Following our evening in Venice, we ventured to Milan by way of a three-hour drive. Aside from a preview into what conventional Italy might look alike along the highway, we were scheduled for a guided walking tour and lunch in the enjoyable, medieval city of Verona. Located along the Adige River – Italy’s second longest river in the northeast - Verona is a familiar and popular tourist destination for artistic heritage and culture. This romanticized city will ring a bell for many because of its famous association as the setting for Shakespeare’s Romeo and Juliet. However, Verona is more than just words in his play – tourists can visit both the literal existence of Juliet’s balcony and the Capulet’s home (which is more of a museum these days). Interestingly enough, many critics argue that Shakespeare had never even visited Verona in his lifetime, so one must wonder what tourists are really paying to see!
Within Piazza Bra, Verona’s city centre, is the cultural hub of the Arena di Verona. The Arena di Verona is Italy’s third largest, and the most well-preserved, coliseum. Dating back to 30 AD, the arena is still used today for annual festivals, fairs, operas, and concerts seating over 25,000 spectators. Many Ancient Roman monuments and edifices can be found throughout Verona, attesting to Verona’s historical importance to Italy. Ancient gates such as the Porta Borsari and Porta Leoni date back to 1 AD, the survival of their limestone arches to this day an impressive feat. In addition to the Roman artefacts, Verona is very much a city dominated by medieval architecture. The prosperous della Scala family who once ruled Verona preserved their legacy through erecting grand Gothic and Medieval works such as the Cimitero Isola della Scala, Castelvecchio, and Santa Maria Antica.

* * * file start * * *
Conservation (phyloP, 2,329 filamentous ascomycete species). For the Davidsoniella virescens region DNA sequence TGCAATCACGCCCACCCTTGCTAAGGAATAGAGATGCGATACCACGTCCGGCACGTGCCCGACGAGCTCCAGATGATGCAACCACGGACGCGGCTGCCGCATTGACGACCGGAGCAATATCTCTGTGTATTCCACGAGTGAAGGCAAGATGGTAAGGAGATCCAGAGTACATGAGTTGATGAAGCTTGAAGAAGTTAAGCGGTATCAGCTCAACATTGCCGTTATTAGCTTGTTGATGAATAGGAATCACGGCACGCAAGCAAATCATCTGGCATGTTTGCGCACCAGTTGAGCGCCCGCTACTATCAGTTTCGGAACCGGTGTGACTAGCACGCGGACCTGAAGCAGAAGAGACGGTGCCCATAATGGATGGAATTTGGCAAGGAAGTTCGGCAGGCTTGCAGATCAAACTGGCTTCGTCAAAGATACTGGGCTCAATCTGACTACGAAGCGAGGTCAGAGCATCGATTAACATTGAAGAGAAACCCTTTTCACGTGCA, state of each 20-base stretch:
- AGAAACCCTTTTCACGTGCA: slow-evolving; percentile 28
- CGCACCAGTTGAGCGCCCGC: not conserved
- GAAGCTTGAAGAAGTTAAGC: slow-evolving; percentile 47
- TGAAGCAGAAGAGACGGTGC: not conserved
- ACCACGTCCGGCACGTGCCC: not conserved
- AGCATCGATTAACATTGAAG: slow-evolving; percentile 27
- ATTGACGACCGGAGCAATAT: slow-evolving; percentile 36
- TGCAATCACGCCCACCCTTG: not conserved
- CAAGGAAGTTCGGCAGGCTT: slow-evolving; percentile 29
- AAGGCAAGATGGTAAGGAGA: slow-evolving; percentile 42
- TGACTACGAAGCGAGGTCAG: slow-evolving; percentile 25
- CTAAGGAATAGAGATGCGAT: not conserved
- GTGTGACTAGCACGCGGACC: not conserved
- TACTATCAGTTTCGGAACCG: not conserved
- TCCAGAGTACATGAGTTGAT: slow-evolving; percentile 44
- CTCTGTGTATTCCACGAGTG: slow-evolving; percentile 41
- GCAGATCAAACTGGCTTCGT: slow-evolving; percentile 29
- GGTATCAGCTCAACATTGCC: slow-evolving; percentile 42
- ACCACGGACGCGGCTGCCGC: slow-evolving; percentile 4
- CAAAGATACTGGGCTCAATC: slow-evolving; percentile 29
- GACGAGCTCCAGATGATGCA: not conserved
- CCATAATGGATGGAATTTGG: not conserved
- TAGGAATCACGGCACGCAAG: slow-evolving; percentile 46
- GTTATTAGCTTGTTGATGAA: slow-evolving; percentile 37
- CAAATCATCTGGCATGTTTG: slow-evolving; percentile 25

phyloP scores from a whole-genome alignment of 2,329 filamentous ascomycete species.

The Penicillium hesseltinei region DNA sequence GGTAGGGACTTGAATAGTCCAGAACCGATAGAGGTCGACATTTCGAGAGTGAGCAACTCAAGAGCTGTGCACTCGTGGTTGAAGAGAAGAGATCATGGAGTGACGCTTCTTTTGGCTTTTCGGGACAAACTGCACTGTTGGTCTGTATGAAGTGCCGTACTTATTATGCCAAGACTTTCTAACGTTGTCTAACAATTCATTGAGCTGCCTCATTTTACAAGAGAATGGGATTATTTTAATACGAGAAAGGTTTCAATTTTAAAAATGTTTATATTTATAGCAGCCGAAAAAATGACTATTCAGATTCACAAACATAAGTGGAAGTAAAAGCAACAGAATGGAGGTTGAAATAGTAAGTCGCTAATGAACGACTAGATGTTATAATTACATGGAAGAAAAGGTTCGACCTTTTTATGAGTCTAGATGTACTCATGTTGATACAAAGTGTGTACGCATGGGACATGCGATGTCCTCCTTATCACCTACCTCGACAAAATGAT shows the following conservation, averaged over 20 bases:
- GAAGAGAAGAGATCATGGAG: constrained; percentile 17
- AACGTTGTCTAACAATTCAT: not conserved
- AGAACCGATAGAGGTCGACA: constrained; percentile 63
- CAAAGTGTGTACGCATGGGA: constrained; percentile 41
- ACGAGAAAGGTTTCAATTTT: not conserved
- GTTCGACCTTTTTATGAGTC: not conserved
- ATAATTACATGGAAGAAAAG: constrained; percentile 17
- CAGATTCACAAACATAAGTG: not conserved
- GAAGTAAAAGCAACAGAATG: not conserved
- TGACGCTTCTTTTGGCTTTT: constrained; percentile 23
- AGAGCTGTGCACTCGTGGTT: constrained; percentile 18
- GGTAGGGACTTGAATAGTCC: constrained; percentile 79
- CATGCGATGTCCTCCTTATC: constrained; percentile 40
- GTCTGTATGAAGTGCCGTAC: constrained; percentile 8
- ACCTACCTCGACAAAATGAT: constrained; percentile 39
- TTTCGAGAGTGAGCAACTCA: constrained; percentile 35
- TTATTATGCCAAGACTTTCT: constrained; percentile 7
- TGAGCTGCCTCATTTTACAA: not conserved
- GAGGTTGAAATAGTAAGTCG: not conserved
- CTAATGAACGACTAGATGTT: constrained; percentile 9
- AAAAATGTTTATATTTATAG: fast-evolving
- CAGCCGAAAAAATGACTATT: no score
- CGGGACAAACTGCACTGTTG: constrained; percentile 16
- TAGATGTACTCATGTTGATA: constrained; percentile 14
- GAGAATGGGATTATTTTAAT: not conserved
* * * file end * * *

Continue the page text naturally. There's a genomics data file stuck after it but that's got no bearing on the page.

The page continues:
Verona is a city rich in history, culture, and romance, and I highly recommend a visit if traveling through Northern Italy.